Kodl said, “No. As I said, we let Fassun and his cousin and the others go. In the launch before we sailed into Freeport.”

  “So you say.” Ryala Pim flushed with rage. “Convenient, that mutiny. And the fact that all the other crew are gone, except your pirates.”

  “That’s not true,” Inda protested.

  Ryala Pim glared at him. “So you didn’t know about the mutiny beforehand? Fass said that you did, and that you—you, a Marlovan—used that as an excuse to kill off your enemies.”

  “No! Oh, yes, we knew, that is, we suspected they were planning a mutiny, and it’s true I killed Leugre and Black Boots, but that was because they were coming after me.”

  “If they were suddenly so evil, why didn’t Captain Beagar place them in the brig for justice?” Ryala demanded, her voice shaking.

  “He was . . . sick,” Testhy said, his eyes shifting, when he realized the other two would not answer.

  “Fass said he was drunk! Or you never would have gotten away with your mu—”

  Kodl cut in, angry now. “He was drunk, yes. The embargo, the blockaded harbors—he’d lost everything that mattered to him most. And now he is dead, and beyond blame.”

  “Fassun said that you killed him. You, the expert with the knife.” Ryala pointed at Inda, and stated in her slurry north-coast Iascan, “I know who you are, Lord Indovun Algraveer.”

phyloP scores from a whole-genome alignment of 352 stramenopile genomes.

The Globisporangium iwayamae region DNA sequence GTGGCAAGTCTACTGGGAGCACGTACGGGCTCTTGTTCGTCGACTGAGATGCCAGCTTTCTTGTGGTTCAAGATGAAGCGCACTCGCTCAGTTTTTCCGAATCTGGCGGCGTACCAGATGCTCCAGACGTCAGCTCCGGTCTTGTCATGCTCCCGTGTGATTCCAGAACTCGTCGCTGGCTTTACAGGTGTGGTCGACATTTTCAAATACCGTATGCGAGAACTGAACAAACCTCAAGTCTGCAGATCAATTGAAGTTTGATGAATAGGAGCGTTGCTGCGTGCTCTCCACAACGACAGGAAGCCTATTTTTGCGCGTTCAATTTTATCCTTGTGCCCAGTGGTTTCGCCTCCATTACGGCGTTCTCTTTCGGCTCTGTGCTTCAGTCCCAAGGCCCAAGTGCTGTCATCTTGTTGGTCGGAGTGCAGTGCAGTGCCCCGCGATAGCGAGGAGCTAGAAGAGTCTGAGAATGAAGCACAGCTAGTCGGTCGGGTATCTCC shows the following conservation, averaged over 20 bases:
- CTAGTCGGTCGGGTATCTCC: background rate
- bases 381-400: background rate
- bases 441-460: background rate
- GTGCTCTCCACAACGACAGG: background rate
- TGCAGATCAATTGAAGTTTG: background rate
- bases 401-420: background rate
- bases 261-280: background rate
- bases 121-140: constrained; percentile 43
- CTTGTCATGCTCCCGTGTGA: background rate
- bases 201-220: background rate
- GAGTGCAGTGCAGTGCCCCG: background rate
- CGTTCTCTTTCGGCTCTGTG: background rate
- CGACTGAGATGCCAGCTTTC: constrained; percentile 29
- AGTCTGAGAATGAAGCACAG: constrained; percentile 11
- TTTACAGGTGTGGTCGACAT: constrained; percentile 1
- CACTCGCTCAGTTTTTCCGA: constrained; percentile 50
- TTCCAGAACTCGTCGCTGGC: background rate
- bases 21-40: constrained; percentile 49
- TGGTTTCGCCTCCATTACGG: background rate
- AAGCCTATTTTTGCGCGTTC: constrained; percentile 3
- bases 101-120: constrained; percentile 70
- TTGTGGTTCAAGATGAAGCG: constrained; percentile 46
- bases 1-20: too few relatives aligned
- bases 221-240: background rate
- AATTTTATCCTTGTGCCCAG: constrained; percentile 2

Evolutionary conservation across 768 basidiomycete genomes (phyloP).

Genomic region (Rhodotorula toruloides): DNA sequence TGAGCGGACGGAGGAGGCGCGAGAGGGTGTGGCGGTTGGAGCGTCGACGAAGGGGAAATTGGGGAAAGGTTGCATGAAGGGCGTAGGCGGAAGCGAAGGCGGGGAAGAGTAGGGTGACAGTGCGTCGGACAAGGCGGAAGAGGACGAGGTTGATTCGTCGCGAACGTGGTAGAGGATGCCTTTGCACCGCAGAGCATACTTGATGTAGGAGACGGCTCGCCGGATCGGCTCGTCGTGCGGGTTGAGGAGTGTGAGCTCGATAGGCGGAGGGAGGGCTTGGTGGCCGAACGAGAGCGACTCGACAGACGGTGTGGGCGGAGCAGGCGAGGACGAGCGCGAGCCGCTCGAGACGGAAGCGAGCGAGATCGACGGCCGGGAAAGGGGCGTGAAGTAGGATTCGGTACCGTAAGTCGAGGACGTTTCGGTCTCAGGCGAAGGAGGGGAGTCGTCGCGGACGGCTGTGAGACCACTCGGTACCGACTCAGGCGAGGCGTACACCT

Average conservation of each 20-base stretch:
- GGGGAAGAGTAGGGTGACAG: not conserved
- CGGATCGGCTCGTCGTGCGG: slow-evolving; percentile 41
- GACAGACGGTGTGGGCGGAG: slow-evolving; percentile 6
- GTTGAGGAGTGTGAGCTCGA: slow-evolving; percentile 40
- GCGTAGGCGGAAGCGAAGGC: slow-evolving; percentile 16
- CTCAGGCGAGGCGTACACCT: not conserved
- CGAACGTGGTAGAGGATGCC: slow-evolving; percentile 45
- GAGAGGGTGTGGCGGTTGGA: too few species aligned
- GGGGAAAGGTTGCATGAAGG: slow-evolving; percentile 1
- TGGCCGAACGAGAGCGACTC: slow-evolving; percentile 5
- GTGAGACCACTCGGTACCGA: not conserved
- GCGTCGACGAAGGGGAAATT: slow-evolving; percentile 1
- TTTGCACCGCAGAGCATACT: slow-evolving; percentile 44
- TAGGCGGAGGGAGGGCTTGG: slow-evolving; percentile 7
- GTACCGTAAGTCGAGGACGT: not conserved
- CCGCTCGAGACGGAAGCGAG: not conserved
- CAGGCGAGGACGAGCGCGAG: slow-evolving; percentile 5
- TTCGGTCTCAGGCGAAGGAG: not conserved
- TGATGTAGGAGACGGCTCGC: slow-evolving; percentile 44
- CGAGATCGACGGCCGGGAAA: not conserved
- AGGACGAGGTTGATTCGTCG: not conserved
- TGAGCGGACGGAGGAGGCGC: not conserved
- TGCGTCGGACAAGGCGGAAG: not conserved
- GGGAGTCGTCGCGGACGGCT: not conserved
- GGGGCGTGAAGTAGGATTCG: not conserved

“Indevan-Dal Algara-Vayir,” he corrected automatically, in the accent of a Marlovan aristocrat. “Of Choraed Elgaer.” Her derision in saying the name he had not used, or even heard, for four long years made him flush with painful prickly heat all over.

  The other two gaped at him.

  Ryala sneered. “And I also know why you went to sea, Lord Indovun. Because you cheated in your stupid war games and killed the boy who
tried to stop you. And you expect me to believe you!”

  White-hot rage seared through Inda. “That’s a lie!” Inda shouted, for the first time in all the years the others had known him.

  “Oh, so Lord Kethadrend Keperi-doo-Kepur-dow—now one of your nasty, bloody Jarls, who rules the entire Andahi Pass all the way up to the Nob. He’s a liar? It’s his daughter who told my mother who you were and what you did. His son was there when it happened.”

  Inda’s rage turned cold, bringing back all the pain and humiliation of his eleven-year-old self. “It is a lie, a damned lie, and Kepa is a liar,” he declared, realizing he’d spoken in Marlovan only when he saw the reaction in all their faces. In Iascan, “Kepa lied to the masters. It was a frame up. Though I don’t know why.”

  Ryala turned away from him, her movement expressive of disbelief and contempt. “There is no sved for pirates.” She waved her papers. “You’re all a lot of liars. I believe Fassun. Knew him all my life. He was my friend, his words were sved.” Her voice quavered with both grief and anger.

  Testhy said in a low voice, “He told me before he left for the mainland he felt bad about lying, especially about Inda, because, well, because.”